History of the Skippy Project

The Skippy project began in 2010 when Morteza Azad joined the Australian National University as a PhD student, and Roy spent a one-month sabbatical at ISIR in Paris, courtesy of Vincent Hayward.  Morteza provided the energy and enthusiasm to get things going, while Roy's sabbatical gave him the chance to figure out how balancing really works, viewing it as a physical process rather than an exercise in control theory.  Over the next four years, Morteza implemented planar balancing, both on a sharp point and on a rolling contact; single hops beginning and ending in a balanced configuration; and the first example of bend-swivel balance control in 3D.

That's an impressive amount of progress for a single PhD, but it was all done in simulation.  The real challenge was to make a physical robot that could do all this stuff, and that became possible when Roy joined IIT in 2014.  IIT has all the necessary resources and expertise to create world-class robotic devices, and it is a perfect place to create Skippy.

In 2015 a student called Sep Driessen did a Masters project under Roy's supervision; but then Roy took him on as a PhD student, which turned out to be a big mistake much to the detriment of the Skippy project.  There was a very noticeable increase in team productivity and progress after he left.  Employers beware!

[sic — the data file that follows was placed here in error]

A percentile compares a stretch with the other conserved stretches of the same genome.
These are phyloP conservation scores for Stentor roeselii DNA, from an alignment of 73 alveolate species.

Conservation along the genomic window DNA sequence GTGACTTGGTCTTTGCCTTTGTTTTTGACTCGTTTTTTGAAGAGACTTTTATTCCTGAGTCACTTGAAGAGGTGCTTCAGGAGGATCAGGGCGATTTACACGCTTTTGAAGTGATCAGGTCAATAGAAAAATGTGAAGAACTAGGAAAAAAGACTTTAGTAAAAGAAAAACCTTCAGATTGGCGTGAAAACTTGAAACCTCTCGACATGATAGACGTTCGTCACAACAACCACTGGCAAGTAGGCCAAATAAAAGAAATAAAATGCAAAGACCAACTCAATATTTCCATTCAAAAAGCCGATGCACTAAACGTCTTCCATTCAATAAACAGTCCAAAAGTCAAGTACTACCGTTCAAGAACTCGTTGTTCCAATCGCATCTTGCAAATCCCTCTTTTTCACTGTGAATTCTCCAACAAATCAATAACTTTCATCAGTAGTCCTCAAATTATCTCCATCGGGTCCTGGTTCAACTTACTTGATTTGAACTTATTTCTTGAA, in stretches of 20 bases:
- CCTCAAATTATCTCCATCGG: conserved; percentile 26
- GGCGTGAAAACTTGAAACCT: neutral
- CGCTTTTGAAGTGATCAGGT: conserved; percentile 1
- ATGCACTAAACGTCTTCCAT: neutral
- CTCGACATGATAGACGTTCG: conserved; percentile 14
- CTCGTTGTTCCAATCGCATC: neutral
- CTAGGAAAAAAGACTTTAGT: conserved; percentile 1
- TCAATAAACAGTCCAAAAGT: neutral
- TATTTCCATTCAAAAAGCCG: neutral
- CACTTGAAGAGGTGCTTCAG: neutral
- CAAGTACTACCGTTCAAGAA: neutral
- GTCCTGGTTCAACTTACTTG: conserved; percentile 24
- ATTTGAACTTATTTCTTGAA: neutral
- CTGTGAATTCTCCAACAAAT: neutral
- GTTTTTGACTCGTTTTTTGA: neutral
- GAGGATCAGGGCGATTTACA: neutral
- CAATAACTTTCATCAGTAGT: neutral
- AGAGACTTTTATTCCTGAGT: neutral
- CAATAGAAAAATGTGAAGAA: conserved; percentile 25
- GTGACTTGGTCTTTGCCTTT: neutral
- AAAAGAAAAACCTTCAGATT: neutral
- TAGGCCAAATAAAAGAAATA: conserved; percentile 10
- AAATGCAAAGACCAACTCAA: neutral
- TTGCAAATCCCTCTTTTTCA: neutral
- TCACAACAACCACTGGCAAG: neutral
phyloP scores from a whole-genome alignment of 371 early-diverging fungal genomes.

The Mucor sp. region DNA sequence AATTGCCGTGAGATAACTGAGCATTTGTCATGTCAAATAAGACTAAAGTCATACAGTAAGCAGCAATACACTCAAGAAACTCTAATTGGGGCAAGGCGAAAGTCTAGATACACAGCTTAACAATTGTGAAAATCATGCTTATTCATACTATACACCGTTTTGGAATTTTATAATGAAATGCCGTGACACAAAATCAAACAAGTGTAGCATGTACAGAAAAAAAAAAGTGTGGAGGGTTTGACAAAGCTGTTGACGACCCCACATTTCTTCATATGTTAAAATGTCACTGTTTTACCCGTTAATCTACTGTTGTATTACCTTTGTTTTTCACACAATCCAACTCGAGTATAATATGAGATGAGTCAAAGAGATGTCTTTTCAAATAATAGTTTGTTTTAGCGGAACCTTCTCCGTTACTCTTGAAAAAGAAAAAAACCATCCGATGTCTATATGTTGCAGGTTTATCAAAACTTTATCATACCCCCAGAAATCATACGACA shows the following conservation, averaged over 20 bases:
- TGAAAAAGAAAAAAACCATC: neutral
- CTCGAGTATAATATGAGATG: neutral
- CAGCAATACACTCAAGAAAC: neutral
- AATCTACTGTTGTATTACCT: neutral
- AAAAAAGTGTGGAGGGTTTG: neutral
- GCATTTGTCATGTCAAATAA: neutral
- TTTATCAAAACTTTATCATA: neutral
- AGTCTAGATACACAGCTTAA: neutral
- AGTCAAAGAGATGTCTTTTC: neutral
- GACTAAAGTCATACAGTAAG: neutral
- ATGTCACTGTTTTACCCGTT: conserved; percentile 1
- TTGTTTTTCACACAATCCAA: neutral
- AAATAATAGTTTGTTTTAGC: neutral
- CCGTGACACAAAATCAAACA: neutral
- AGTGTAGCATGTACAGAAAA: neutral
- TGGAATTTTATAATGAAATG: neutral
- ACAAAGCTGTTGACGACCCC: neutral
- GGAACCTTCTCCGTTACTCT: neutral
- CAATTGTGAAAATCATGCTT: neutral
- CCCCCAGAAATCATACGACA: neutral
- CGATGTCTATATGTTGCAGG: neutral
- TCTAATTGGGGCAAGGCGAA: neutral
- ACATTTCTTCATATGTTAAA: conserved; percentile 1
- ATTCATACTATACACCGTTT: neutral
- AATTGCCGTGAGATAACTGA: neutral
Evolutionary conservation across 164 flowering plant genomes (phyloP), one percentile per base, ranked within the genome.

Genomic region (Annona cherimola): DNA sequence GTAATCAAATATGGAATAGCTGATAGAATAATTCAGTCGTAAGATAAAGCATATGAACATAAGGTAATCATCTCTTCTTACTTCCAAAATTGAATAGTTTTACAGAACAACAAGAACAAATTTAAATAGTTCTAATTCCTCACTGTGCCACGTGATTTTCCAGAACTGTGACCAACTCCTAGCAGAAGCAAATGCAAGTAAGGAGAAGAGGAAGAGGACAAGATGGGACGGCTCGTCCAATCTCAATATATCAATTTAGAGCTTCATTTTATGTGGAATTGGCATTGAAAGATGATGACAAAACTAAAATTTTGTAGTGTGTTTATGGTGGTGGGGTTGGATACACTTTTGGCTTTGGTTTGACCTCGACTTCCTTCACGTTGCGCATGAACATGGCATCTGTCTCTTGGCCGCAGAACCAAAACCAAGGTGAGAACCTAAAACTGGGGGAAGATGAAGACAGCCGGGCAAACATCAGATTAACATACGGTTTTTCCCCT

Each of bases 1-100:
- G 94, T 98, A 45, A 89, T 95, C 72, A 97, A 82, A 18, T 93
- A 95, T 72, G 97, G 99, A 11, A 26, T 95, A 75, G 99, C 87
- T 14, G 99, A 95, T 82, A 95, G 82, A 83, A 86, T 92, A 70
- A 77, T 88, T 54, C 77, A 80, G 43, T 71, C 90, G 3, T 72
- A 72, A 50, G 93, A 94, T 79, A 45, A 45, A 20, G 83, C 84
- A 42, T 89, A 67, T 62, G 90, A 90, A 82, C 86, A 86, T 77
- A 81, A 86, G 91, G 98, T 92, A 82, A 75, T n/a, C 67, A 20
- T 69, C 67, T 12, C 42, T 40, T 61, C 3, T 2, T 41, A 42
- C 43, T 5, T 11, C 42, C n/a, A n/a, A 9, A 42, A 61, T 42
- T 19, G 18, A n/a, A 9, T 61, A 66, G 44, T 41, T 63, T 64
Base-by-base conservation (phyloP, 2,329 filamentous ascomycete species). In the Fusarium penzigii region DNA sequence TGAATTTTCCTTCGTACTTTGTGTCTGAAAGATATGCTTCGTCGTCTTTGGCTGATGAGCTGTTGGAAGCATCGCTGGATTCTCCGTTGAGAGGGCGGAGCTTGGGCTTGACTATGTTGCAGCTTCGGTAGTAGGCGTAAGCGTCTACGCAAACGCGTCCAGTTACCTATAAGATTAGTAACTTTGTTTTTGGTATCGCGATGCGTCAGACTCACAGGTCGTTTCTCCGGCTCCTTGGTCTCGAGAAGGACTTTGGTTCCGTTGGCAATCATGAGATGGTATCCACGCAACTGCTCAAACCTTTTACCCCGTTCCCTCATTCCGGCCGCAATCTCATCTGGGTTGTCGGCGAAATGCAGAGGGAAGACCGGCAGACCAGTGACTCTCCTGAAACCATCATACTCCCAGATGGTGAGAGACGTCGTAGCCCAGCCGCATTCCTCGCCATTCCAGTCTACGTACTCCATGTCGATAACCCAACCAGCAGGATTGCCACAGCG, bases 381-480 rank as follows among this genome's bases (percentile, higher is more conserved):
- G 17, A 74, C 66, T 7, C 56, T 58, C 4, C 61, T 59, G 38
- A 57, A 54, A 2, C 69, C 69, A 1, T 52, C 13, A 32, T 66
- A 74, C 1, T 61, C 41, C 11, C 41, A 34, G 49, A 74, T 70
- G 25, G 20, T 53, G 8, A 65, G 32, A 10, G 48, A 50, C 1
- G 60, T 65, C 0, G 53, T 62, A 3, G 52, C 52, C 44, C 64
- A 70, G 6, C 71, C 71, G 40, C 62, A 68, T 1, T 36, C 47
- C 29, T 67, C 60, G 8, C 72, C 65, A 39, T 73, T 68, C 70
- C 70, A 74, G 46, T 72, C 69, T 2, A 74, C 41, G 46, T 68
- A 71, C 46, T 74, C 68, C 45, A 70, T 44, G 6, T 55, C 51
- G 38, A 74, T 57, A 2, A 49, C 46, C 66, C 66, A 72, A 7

By the autumn of 2016, Roy was building a team around the Skippy project, with the arrival first of Antony and then Roodra early the next year; and by the autumn of 2017 we were able to demonstrate Roy's new balance controller (which works very well) on a custom-built balancing machine called Tippy.  The design of Skippy began in the summer of 2018 with simulations and design studies by Roy, and later by both Roy and Antony.  Then in August 2019 Antony obtained the first major result: a design that passes every performance test on our list.  We are now making Skippy to this design.

Of course, lots of other things have been going on as well: shock testing of parts; lots of software both for Skippy and for Tippy; design and testing of Skippy's (very small) brain; choosing the right off-the-shelf components; finding suppliers of custom parts; and along the way learning a lot of new ideas and new skills.

It is all a lot of hard work, but it will be worth it when Skippy starts to show the world what it can do.